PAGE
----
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Home > Places

Should I put the giant snake on my head?

Snake Head Jason Thompson in San Francisco

5 December 2003

My yoga teacher, Rusty Wells, invites me to his birthday party. Over a hundred super-toned yoga students crowd into a studio in San Francisco’s Castro district. We chant Om, then sing Happy Birthday.

Tables are laid with fruit juice and vegan carrot cake. A short, muscular man in a leather thong enters the room, carrying a straw bowl, and performs an Aztec dance. Reaching into the bowl, he pulls out a three foot python, which he wraps around his neck, then round a student’s neck. Returning to the bowl, he pulls out a four foot python. Then a five foot python. He fetches a bigger bowl. Soon, six students are wearing pythons.

A third bowl arrives. The man hauls out a twelve foot python. It is white, slimy-looking, and as thick as a telegraph pole. Draping the colossal reptile around his neck, the man walks towards me. The python’s head, tongue slithering, winds to within inches of my face. It was the night I joined the cult of Rusty.

Ever since poet Alan Ginsberg saw “the best minds of [his] generation destroyed by madness” in the 1950s, the City by the Bay has flowered in the American national psyche as the centre of its liberal counter-culture, a mecca for mavericks and utopian dreamers.

The federal government’s lurch towards neo-conservatism since the terrorist attacks of September 11, 2001 has intensified the city’s self-perception as a peaceful island republic in the land of corporate fraud and secret military tribunals. One of that island’s most popular customs is yoga. In the last year, the number of yoga studios grew 25 percent, as San Franciscans sought solace from post-Internet crash unemployment and fears of anthrax attack.

Those anxieties became my own since I emigrated here from London in 1999. Like the other party guests, I wanted to belong. But I was also wary of losing myself. In the Sutras, the ancient Sanskrit texts that form yoga’s philosophical basis, the snake symbolizes the kundalini, a spiritual energy at the base of the spine which, if unlocked, curls steadily upwards, culminating in divine enlightenment.

I was searching for a new identity, but still I wasn’t ready to abandon my past. The conflict was confusing. Was my kundalini unwinding? Had I reached a spiritual crossroads, with one path leading back towards England, the other towards enlightenment? Should I put the giant snake on my head?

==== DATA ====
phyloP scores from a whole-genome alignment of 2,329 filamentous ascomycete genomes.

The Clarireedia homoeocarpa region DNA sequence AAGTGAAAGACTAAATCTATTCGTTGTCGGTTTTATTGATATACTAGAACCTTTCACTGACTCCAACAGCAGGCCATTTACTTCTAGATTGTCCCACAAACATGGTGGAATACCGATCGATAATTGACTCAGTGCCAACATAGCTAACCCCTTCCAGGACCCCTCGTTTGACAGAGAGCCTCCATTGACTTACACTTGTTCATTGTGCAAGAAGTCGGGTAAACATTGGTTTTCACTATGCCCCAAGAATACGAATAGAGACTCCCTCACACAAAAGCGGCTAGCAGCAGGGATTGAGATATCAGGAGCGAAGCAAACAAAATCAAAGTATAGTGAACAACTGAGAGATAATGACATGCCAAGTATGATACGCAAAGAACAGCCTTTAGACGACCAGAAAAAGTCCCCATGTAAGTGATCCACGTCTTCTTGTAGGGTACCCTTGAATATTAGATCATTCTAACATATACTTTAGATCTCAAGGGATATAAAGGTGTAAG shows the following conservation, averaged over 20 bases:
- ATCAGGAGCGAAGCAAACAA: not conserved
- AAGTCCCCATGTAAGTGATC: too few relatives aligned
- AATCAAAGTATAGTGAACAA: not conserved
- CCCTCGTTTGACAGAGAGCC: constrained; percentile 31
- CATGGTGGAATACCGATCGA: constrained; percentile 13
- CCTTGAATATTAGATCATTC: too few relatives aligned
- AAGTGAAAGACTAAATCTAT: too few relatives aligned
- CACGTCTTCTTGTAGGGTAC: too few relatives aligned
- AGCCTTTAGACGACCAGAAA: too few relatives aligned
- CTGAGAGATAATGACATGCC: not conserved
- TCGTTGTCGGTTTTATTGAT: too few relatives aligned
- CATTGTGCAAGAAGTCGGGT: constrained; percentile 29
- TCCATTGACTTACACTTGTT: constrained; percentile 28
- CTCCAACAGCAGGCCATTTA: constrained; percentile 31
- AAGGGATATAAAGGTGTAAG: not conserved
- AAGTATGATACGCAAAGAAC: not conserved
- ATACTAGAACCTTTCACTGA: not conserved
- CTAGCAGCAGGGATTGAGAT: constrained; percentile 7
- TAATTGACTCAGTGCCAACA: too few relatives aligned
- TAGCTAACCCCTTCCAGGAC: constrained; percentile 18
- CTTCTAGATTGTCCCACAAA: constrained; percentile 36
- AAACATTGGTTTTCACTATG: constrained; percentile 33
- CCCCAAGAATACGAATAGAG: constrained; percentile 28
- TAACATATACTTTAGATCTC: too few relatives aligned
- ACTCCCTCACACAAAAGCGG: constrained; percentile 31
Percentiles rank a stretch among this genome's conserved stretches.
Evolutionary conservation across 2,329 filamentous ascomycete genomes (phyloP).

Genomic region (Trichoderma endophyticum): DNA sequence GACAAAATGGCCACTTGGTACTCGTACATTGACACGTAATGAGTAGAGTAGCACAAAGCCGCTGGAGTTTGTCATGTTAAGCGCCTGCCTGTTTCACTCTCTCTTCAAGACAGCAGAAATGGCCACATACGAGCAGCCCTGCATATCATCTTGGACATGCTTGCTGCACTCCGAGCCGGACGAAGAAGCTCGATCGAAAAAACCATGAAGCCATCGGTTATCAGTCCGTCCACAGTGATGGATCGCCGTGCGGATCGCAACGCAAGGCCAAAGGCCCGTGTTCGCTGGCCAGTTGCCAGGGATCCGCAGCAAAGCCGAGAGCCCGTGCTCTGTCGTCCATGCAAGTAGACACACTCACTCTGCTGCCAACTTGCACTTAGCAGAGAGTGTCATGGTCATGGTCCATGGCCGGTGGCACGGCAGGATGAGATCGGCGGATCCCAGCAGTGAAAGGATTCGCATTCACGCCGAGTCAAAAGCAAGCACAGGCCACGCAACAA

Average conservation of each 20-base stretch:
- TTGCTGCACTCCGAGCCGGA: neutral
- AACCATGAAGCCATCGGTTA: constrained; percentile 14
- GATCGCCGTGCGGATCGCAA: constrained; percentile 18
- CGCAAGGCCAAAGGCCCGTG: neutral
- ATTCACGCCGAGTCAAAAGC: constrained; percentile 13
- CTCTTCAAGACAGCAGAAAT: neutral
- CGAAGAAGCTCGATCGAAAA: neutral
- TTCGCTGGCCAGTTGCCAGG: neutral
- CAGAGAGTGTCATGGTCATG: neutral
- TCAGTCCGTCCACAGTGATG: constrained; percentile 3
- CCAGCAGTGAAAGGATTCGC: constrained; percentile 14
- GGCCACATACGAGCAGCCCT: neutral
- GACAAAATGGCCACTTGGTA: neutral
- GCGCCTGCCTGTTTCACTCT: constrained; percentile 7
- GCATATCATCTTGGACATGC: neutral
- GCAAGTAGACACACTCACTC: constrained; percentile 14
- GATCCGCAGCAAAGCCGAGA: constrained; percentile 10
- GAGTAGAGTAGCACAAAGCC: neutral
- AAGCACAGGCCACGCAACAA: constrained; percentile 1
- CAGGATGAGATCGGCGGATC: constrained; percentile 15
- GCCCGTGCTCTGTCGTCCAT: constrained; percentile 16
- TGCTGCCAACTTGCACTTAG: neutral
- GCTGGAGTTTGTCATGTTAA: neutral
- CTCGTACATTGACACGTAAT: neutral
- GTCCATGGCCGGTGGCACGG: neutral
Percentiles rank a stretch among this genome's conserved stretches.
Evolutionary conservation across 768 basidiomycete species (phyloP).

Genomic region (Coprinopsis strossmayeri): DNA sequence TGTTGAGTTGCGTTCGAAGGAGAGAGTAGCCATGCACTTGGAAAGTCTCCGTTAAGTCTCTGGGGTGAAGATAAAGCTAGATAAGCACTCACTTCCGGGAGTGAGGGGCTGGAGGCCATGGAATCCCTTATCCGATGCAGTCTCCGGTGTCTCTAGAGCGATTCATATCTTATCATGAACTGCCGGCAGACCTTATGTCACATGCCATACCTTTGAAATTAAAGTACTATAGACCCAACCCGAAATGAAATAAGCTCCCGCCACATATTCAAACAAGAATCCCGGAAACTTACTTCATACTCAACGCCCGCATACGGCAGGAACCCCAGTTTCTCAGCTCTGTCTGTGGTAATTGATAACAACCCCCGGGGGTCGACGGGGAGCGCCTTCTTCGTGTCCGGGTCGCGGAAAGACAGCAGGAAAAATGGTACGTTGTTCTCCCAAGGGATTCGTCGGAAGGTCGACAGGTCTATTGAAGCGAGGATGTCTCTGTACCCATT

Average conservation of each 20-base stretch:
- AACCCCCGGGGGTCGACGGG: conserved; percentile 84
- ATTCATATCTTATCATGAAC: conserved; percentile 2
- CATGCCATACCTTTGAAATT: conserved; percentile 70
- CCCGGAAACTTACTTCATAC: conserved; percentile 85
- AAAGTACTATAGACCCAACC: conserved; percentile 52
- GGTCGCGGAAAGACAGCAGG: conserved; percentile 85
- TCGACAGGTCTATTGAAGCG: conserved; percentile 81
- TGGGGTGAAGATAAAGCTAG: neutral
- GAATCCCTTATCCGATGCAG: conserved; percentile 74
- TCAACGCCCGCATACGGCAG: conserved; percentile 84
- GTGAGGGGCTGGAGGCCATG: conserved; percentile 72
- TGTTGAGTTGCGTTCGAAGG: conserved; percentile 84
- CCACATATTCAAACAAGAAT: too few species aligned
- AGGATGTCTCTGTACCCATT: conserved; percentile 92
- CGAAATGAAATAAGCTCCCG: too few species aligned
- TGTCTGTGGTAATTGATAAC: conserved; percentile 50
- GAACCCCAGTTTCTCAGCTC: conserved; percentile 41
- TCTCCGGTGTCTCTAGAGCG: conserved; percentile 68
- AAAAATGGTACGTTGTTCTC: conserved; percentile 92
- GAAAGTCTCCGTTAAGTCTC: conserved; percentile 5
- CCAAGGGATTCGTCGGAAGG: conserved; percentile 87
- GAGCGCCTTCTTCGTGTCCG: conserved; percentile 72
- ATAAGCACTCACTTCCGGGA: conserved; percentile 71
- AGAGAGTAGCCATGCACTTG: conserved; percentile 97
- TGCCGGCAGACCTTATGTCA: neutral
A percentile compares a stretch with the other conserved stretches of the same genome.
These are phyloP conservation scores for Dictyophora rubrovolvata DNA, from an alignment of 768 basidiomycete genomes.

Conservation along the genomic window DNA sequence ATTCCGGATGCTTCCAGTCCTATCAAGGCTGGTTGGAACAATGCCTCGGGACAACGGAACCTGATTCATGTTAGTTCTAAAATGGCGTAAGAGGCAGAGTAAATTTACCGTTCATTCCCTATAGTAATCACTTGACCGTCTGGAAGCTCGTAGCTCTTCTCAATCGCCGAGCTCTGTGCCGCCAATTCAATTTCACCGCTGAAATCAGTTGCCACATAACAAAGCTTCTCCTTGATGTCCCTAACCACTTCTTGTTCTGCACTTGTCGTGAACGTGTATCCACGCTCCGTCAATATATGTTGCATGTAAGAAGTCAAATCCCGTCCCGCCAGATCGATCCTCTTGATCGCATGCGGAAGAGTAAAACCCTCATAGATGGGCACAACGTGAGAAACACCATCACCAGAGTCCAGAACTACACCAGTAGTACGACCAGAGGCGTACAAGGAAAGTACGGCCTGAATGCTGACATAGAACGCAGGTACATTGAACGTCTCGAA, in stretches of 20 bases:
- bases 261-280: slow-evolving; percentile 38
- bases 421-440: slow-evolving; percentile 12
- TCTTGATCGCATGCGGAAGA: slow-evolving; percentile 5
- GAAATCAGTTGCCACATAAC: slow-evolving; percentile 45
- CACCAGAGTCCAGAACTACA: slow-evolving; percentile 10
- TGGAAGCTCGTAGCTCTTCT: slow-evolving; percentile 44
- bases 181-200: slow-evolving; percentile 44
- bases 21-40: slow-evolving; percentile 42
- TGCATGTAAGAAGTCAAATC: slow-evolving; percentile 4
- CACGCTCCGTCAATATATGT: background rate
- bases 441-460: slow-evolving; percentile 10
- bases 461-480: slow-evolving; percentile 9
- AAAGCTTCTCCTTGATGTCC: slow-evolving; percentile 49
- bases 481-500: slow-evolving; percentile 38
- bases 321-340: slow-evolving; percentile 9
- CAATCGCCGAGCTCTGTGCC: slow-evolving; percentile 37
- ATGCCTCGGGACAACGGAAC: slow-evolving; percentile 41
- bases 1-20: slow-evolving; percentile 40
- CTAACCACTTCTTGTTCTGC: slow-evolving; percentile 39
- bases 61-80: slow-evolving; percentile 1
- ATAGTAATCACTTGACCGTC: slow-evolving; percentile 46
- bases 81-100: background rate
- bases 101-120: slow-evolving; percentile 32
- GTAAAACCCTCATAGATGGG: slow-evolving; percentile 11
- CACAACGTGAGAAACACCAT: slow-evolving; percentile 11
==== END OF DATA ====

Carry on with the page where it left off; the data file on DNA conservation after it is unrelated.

I first took Rusty’s yoga class in January. The room was so full I could hear my fellow yogis and yoginis breathing either side of me. Rusty sat in the lotus position on a dais, his assistants either side of him. He began by leading us in a chant to Brahma, the ruler of the universe in the Hindu pantheon. We sat cross-legged and closed our eyes. “In the beginning there was nothing, and that nothingness needed nothing”, Rusty said, in his gentle Alabama twang. “Then there was a ripple, and that ripple was the sound of Om”. As we chanted Om, I felt the peace of self-surrender.

We began our poses. We became Downward Facing Dogs and Trees and Happy Babies. Sweat drenched my yoga mat. Stress poured out of me. The class was an opportunity to “let go of what no longer serves us”, said Rusty, as he walked through the room, adjusting our poses. As the weeks went by, the adjustments became more intimate. He massaged my lower back. One night, as he began to fiddle with my hips, the sight was so distracting my wife fell over. As I left class I thanked him. “Beautiful practice”, he said, his eyes twinkling.

And so, on Mondays, I went to Rusty. But even though I saw Rusty hugging other students, addressing them by name, I kept my distance. Rusty’s adjustments felt increasingly therapeutic as America prepared for war. “Let’s devote our loving energy to Dubya”, he said, the night President Bush announced the countdown to the invasion of Iraq. The next day I joined the protest demonstration in downtown San Francisco. In the 70s, activists in San Francisco helped stop the fighting in Vietnam with the slogan, “Make Love Not War”, but in 2003, no amount of street protests or yogic love could stop the war. It was easy to despair. These are the times when vulnerable people fall prey to cults. Was there a cult of Rusty?

I didn’t put the snake on my head. I was a writer, I decided, and I would do writerly things: I would interview people about Rusty Wells. I approached one of his assistants, Noah. I asked his opinion of Rusty. “I…really like him”, said Noah, becoming stiff and formal. I spoke to Kerry, a woman who works for the yoga studio. “He’s pure love”, she said. “He fills a void in people’s lives”. I knew that: I wanted more.

I approached Rusty. I remembered it was his birthday. He looked at me and smiled. I introduced myself. “I know who you are, Jason”, he said, hugging me. “Thanks for helping me through a difficult year”, I said, and told him about my article. We danced. I felt my kundalini unwinding, just an inch. I didn’t need to put a python on my head to sense my identity evolving. I could be a writer and a yogi without conflict. America is a scary country, but I had nothing to fear from my yoga teacher. If there is a cult of Rusty, it commands nothing more than honest self-expression.

A week later I go back to see him at the studio. We have a few minutes to talk before class. He leads me to a private room. He offers to massage me while I interview him. I put down my reporter’s notebook and lie face down on the table. There are more questions I still have to ask. But as Rusty starts rubbing my shoulders, I forget what they are.

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